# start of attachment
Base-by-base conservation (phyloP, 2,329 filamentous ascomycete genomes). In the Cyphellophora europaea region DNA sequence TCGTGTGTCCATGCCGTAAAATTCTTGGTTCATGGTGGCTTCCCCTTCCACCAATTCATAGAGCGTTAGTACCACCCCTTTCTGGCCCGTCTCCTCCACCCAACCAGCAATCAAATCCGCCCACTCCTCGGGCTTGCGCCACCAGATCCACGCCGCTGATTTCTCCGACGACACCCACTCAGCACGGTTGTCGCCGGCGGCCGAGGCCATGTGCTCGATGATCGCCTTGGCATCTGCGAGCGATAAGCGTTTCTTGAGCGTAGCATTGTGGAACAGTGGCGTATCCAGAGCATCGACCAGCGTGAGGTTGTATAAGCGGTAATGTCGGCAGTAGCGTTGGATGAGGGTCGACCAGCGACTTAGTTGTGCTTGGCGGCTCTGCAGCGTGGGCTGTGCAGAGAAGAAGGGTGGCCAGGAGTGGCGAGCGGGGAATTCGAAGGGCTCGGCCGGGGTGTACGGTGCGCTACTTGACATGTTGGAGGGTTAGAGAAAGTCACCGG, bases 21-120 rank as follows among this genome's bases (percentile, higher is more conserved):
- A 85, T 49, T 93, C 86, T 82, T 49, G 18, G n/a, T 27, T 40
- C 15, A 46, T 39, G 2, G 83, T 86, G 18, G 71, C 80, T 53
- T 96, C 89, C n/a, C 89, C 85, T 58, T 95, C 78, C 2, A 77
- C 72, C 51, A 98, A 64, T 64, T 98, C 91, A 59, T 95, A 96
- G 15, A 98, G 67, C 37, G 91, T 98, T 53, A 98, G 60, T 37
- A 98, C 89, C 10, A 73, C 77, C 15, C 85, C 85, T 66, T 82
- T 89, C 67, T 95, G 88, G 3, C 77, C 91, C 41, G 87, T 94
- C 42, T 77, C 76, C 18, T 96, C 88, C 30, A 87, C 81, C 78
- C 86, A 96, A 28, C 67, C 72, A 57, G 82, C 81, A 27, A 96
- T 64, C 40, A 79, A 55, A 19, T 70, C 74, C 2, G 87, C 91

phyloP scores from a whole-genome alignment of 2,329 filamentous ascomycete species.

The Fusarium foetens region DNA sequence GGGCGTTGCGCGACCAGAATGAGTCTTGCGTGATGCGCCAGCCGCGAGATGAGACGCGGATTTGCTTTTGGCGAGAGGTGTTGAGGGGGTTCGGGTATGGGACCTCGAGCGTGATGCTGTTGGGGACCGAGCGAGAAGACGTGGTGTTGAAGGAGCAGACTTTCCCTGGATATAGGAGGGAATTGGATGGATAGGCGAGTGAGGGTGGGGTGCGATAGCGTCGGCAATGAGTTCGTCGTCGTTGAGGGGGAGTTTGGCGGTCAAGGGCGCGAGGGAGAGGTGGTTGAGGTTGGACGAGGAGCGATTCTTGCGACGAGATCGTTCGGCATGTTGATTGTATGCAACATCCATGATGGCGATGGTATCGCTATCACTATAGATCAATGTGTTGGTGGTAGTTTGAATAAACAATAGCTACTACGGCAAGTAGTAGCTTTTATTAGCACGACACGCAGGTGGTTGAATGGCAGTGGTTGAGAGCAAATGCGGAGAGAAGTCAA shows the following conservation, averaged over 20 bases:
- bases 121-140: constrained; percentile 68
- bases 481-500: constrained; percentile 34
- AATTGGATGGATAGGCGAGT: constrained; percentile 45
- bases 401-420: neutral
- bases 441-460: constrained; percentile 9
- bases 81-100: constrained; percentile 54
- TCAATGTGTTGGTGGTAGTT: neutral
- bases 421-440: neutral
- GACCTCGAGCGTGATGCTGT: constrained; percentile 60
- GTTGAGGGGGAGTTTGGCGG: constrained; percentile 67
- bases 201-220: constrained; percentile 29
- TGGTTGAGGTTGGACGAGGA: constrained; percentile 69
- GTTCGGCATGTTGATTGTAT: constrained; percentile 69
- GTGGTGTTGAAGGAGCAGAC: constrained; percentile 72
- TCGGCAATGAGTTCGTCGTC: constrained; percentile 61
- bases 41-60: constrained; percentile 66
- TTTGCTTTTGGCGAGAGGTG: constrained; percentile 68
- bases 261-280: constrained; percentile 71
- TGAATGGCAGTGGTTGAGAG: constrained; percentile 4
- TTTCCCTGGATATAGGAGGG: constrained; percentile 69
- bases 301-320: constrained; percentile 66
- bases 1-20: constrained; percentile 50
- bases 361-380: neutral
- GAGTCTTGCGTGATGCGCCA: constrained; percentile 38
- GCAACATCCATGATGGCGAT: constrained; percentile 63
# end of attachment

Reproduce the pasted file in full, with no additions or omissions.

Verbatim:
Base-by-base conservation (phyloP, 2,329 filamentous ascomycete genomes). In the Cyphellophora europaea region DNA sequence TCGTGTGTCCATGCCGTAAAATTCTTGGTTCATGGTGGCTTCCCCTTCCACCAATTCATAGAGCGTTAGTACCACCCCTTTCTGGCCCGTCTCCTCCACCCAACCAGCAATCAAATCCGCCCACTCCTCGGGCTTGCGCCACCAGATCCACGCCGCTGATTTCTCCGACGACACCCACTCAGCACGGTTGTCGCCGGCGGCCGAGGCCATGTGCTCGATGATCGCCTTGGCATCTGCGAGCGATAAGCGTTTCTTGAGCGTAGCATTGTGGAACAGTGGCGTATCCAGAGCATCGACCAGCGTGAGGTTGTATAAGCGGTAATGTCGGCAGTAGCGTTGGATGAGGGTCGACCAGCGACTTAGTTGTGCTTGGCGGCTCTGCAGCGTGGGCTGTGCAGAGAAGAAGGGTGGCCAGGAGTGGCGAGCGGGGAATTCGAAGGGCTCGGCCGGGGTGTACGGTGCGCTACTTGACATGTTGGAGGGTTAGAGAAAGTCACCGG, bases 21-120 rank as follows among this genome's bases (percentile, higher is more conserved):
- A 85, T 49, T 93, C 86, T 82, T 49, G 18, G n/a, T 27, T 40
- C 15, A 46, T 39, G 2, G 83, T 86, G 18, G 71, C 80, T 53
- T 96, C 89, C n/a, C 89, C 85, T 58, T 95, C 78, C 2, A 77
- C 72, C 51, A 98, A 64, T 64, T 98, C 91, A 59, T 95, A 96
- G 15, A 98, G 67, C 37, G 91, T 98, T 53, A 98, G 60, T 37
- A 98, C 89, C 10, A 73, C 77, C 15, C 85, C 85, T 66, T 82
- T 89, C 67, T 95, G 88, G 3, C 77, C 91, C 41, G 87, T 94
- C 42, T 77, C 76, C 18, T 96, C 88, C 30, A 87, C 81, C 78
- C 86, A 96, A 28, C 67, C 72, A 57, G 82, C 81, A 27, A 96
- T 64, C 40, A 79, A 55, A 19, T 70, C 74, C 2, G 87, C 91

phyloP scores from a whole-genome alignment of 2,329 filamentous ascomycete species.

The Fusarium foetens region DNA sequence GGGCGTTGCGCGACCAGAATGAGTCTTGCGTGATGCGCCAGCCGCGAGATGAGACGCGGATTTGCTTTTGGCGAGAGGTGTTGAGGGGGTTCGGGTATGGGACCTCGAGCGTGATGCTGTTGGGGACCGAGCGAGAAGACGTGGTGTTGAAGGAGCAGACTTTCCCTGGATATAGGAGGGAATTGGATGGATAGGCGAGTGAGGGTGGGGTGCGATAGCGTCGGCAATGAGTTCGTCGTCGTTGAGGGGGAGTTTGGCGGTCAAGGGCGCGAGGGAGAGGTGGTTGAGGTTGGACGAGGAGCGATTCTTGCGACGAGATCGTTCGGCATGTTGATTGTATGCAACATCCATGATGGCGATGGTATCGCTATCACTATAGATCAATGTGTTGGTGGTAGTTTGAATAAACAATAGCTACTACGGCAAGTAGTAGCTTTTATTAGCACGACACGCAGGTGGTTGAATGGCAGTGGTTGAGAGCAAATGCGGAGAGAAGTCAA shows the following conservation, averaged over 20 bases:
- bases 121-140: constrained; percentile 68
- bases 481-500: constrained; percentile 34
- AATTGGATGGATAGGCGAGT: constrained; percentile 45
- bases 401-420: neutral
- bases 441-460: constrained; percentile 9
- bases 81-100: constrained; percentile 54
- TCAATGTGTTGGTGGTAGTT: neutral
- bases 421-440: neutral
- GACCTCGAGCGTGATGCTGT: constrained; percentile 60
- GTTGAGGGGGAGTTTGGCGG: constrained; percentile 67
- bases 201-220: constrained; percentile 29
- TGGTTGAGGTTGGACGAGGA: constrained; percentile 69
- GTTCGGCATGTTGATTGTAT: constrained; percentile 69
- GTGGTGTTGAAGGAGCAGAC: constrained; percentile 72
- TCGGCAATGAGTTCGTCGTC: constrained; percentile 61
- bases 41-60: constrained; percentile 66
- TTTGCTTTTGGCGAGAGGTG: constrained; percentile 68
- bases 261-280: constrained; percentile 71
- TGAATGGCAGTGGTTGAGAG: constrained; percentile 4
- TTTCCCTGGATATAGGAGGG: constrained; percentile 69
- bases 301-320: constrained; percentile 66
- bases 1-20: constrained; percentile 50
- bases 361-380: neutral
- GAGTCTTGCGTGATGCGCCA: constrained; percentile 38
- GCAACATCCATGATGGCGAT: constrained; percentile 63